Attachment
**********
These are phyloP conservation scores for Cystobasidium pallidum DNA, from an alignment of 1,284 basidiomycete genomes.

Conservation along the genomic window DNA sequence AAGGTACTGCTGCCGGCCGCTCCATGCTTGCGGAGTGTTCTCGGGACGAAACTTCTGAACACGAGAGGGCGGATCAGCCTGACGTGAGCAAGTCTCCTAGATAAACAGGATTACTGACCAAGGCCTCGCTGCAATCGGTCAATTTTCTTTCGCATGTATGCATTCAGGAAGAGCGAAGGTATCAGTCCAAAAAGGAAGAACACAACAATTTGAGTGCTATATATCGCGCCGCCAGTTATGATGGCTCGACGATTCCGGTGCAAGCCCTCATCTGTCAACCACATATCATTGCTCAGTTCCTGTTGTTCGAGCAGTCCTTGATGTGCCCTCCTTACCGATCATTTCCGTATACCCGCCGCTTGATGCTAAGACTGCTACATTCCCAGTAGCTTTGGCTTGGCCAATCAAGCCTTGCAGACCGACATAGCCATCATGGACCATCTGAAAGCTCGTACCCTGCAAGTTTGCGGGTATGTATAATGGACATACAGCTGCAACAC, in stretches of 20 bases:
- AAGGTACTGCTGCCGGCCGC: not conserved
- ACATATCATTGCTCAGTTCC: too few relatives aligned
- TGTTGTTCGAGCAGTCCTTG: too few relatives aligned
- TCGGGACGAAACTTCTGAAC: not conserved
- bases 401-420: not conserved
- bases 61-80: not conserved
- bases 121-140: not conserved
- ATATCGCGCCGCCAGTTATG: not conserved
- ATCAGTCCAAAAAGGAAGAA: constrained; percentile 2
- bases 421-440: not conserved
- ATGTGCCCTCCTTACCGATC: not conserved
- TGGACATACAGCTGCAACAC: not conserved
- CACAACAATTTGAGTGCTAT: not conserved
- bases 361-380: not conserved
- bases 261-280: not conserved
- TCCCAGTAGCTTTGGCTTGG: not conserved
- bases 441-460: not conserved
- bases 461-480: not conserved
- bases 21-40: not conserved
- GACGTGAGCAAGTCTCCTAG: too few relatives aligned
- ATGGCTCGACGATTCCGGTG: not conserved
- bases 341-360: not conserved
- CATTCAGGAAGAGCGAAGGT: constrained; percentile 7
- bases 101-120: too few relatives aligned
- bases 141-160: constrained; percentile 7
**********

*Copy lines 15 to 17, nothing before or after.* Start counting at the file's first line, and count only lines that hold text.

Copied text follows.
- CACAACAATTTGAGTGCTAT: not conserved
- bases 361-380: not conserved
- bases 261-280: not conserved